Education's Urgent Mission: Strategic Training for Teachers
by Gary M. Ratner
Detroit Free Press
June 7, 2002
When the U.S. military's mission radically shifted from combating
massed, visible armies to fighting small groups of dispersed, often
hidden, warriors, it did not simply pressure its personnel to work
harder at the old tank-infantry strategy. It fundamentally changed
its strategy to spotters and precision bombing.
Now, public education confronts a comparably huge mission change:
Train and enable teachers nationwide to effectively teach students
a rigorous curriculum.
For ages, public schools were expected to provide an academically
rigorous curriculum only to the minority of students destined for
college - the "academic" track. Most students, instead,
were given less difficult general or vocational curricula, often
taught by teachers with much less academic subject matter knowledge
and skill. For 75 years, public schools have had, in effect, a two-tier
staffing and learning structure.
Today, President George W. Bush is backing the new public education
mission to raise all students to academic competence with the "No
Child Left Behind Act of 2001." The chasm, however, is immense.
About 70 percent of the 47 million public school students are below
proficiency (grade level) in reading, and 75 percent are below grade
level in math, according to a National Assessment of Educational
Progress sample. Among the approximately 8 million black and 7 million
Hispanic students, about 90 percent lack proficiency in reading
and math. About 8 million poor students (50 percent) lack even basic
skills at their respective grade levels.
The states' decade old accountability movement, in addition to
Bush's new effort, conceive the fundamental obstacle to widespread
proficiency as insufficient pressure on teachers and students. That
movement pressures students to learn a narrow curriculum (and test-taking
techniques) to "pass" new state tests, usually far below
Furthermore, the National Commission on Teaching and America's
Future found that "most schools and teachers cannot produce
the kind of learning demanded by the new reforms - not because they
do not want to, but because they do not know how, and the systems
in which they work do not support them in doing so." The biggest
obstacle to the president's goal is that most teachers have not
historically been expected to, and cannot now, effectively teach
a challenging, academic curriculum at their grade level.
Accountability has failed. The percentage of proficient public
students nationwide - though increased modestly over the last decade
- remains extremely low, from 16 percent to 25 percent in math and
from 29 percent to 39 percent in reading. Even Texas, accountability's
flagship, increased proficiency only 5 percent in reading from 1992
to 1998, with 70 percent of Texas' public school students still
below "proficient." While math proficiency increased by
12 percent at grade 4 and by 6 percent at grade 8 from 1992-2000,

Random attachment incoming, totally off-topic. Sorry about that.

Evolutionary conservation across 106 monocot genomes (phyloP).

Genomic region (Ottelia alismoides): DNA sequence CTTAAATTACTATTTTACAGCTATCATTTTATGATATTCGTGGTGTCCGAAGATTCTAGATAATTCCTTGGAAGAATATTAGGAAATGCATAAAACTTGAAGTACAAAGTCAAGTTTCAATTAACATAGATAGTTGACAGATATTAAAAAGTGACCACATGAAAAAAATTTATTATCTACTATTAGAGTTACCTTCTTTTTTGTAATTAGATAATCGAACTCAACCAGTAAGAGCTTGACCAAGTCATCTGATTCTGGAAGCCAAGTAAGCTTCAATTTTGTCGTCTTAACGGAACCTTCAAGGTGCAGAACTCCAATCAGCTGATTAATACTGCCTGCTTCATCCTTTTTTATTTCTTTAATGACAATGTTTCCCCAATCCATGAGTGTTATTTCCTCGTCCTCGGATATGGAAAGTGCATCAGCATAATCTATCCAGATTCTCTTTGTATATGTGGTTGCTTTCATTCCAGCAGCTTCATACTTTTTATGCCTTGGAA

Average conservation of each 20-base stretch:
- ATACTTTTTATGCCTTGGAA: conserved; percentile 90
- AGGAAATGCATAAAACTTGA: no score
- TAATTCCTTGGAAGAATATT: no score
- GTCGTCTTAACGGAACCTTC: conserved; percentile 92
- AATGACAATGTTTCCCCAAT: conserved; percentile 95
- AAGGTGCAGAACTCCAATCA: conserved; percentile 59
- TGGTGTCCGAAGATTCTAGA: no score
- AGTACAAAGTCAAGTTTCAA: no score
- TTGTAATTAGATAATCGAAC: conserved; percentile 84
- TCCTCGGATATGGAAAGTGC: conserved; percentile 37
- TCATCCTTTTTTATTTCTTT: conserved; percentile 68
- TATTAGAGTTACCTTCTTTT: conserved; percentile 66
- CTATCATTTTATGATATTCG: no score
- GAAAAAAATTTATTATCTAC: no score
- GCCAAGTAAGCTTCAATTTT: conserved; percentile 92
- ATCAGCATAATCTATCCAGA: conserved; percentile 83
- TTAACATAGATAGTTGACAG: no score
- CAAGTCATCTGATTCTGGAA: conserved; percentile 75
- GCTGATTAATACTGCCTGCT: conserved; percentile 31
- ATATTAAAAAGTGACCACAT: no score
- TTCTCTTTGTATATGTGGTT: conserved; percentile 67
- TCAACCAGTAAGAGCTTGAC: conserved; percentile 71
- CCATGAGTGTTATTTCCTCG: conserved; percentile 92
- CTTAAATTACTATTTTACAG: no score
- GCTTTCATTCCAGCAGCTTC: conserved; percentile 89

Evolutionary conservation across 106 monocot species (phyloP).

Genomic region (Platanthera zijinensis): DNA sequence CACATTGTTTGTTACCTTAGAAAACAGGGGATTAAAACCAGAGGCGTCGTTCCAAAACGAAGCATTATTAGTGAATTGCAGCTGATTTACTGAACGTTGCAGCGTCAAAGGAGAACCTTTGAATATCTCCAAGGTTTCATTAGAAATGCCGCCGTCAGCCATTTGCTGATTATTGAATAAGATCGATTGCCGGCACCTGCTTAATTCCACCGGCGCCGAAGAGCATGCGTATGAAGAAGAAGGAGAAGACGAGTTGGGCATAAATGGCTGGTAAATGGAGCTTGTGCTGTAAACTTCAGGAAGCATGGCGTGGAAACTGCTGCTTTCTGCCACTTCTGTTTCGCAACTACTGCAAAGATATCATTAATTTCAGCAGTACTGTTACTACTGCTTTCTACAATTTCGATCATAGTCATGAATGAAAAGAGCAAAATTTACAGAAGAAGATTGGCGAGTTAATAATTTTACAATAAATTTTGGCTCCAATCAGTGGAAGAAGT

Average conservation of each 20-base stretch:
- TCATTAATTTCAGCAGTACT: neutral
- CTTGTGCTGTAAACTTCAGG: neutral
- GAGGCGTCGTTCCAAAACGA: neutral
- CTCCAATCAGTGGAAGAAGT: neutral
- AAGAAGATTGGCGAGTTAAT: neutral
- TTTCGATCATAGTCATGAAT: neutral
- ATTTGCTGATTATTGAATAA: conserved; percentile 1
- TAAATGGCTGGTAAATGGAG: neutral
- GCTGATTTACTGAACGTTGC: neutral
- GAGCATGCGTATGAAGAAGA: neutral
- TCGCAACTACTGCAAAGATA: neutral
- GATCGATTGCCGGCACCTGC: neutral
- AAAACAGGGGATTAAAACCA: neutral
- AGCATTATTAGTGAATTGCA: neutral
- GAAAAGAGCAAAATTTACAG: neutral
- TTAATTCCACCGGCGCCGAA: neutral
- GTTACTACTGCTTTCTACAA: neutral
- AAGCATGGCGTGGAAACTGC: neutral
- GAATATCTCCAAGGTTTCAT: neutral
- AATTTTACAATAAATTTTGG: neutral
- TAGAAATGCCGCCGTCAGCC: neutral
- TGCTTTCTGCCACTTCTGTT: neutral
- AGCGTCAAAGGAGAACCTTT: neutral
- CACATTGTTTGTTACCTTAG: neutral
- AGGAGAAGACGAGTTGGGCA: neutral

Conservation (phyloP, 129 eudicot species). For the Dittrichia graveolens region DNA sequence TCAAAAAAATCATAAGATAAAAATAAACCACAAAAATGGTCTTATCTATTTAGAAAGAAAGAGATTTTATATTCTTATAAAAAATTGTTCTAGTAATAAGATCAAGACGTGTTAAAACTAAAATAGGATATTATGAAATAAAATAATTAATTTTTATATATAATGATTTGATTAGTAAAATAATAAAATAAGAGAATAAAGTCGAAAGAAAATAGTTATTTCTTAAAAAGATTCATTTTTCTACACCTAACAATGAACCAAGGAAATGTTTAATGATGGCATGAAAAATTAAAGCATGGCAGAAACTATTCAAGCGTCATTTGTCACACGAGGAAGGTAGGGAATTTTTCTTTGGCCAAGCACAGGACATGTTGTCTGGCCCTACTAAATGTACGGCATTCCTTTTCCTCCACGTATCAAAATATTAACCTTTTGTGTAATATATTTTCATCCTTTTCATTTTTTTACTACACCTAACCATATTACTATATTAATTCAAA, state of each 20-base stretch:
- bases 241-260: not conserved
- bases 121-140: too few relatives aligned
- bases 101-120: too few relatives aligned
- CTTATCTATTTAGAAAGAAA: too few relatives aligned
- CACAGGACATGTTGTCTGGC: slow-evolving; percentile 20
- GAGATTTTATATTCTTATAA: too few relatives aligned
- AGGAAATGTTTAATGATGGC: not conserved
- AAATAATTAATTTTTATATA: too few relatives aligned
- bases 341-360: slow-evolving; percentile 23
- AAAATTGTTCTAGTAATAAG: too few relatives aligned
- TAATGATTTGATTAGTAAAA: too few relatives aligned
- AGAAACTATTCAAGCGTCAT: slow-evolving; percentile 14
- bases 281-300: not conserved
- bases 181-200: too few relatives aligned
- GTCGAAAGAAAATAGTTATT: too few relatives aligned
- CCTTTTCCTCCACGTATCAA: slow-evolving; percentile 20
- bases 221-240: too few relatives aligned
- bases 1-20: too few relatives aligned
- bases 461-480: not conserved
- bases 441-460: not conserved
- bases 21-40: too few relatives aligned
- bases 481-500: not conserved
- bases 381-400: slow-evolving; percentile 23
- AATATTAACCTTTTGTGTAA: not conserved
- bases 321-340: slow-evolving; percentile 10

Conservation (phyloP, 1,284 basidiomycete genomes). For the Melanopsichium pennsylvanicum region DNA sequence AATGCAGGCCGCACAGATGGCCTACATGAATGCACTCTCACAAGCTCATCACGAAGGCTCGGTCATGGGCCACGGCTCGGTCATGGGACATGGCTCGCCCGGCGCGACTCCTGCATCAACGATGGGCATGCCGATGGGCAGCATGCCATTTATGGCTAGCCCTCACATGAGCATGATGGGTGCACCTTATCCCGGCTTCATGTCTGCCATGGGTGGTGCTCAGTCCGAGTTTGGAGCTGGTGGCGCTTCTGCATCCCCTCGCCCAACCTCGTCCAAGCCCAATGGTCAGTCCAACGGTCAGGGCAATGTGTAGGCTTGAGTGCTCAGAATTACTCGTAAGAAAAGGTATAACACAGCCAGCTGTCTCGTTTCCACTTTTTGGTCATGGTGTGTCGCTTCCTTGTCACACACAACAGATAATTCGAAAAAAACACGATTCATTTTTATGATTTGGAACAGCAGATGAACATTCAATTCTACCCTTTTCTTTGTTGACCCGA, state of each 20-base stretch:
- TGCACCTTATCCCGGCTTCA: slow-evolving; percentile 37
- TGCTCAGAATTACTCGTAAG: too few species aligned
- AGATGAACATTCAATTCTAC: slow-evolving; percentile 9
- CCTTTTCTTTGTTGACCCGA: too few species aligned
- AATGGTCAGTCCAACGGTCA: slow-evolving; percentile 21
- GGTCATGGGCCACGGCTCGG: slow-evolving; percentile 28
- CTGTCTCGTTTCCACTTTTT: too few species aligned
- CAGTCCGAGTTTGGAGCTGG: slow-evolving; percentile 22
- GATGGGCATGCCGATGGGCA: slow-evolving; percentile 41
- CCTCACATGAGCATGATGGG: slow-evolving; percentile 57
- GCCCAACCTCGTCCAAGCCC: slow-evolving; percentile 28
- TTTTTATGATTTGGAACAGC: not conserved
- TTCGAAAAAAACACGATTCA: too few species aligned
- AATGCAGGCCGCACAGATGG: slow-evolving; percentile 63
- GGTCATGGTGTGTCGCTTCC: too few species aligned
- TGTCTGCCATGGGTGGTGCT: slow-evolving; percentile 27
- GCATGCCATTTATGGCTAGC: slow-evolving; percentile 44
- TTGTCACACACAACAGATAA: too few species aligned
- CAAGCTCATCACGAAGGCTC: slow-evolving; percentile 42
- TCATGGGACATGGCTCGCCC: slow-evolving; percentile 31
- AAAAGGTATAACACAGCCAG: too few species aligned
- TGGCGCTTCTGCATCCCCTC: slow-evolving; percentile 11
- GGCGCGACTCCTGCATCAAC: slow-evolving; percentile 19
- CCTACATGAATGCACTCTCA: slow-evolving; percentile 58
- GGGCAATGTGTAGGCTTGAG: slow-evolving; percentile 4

about 75 percent of Texas public students are still not "proficient"
What is needed is a fundamental change in national education strategy
to match the new education mission. Specifically, most of our existing
teachers need intensive training in subject matter knowledge, individualized
mentoring in teaching skills and preparation time with colleagues.
Traditional professional development workshops, unrelated to immediately
improving classroom teaching, should be abolished, except for teachers
who have proven their skills to be effective.
Tens of thousands of school administrators must be trained how
to lead their teachers, parents, and communities to vastly raise
their expectations and student learning. Teachers and administrators
unable or unwilling, after training, to perform effectively must
be replaced with competent personnel.
Education colleges must supplant their widespread 10- to 12-week
student teaching with a minimum 30-week, academically integrated
clinical experience, so all teachers can teach competently upon
graduation. Financial and mentoring incentives must be given, especially
in poor urban/rural areas, to recruit only academically competent
Only the federal government has the legal and financial capability
to institute these systemic changes nationwide. Enabling all public
school teachers and administrators to be well-trained and competent
should become the principal federal role in schooling. States and
localities would continue to make policy on curriculum content,
discipline, facilities and similar matters and administer the schools
The president's State of the Union address perceptively stated
that the nation must upgrade our teacher colleges and teacher training
and launch a major recruiting drive with a goal of a quality teacher
in every classroom.
Now, Bush needs to move beyond rhetoric to action by publicly advocating
these systemic changes and leading Congress to enact them. As with
the Afghan War, the new education mission requires a new strategy
precisely attacking the real obstacles.
Gary M. Ratner, executive director of Maryland-based Citizens
for Effective Schools Inc., a nonprofit advocacy group for education
reform, has worked on public school issues with a number of Michigan
educators, including former Detroit and Michigan school superintendent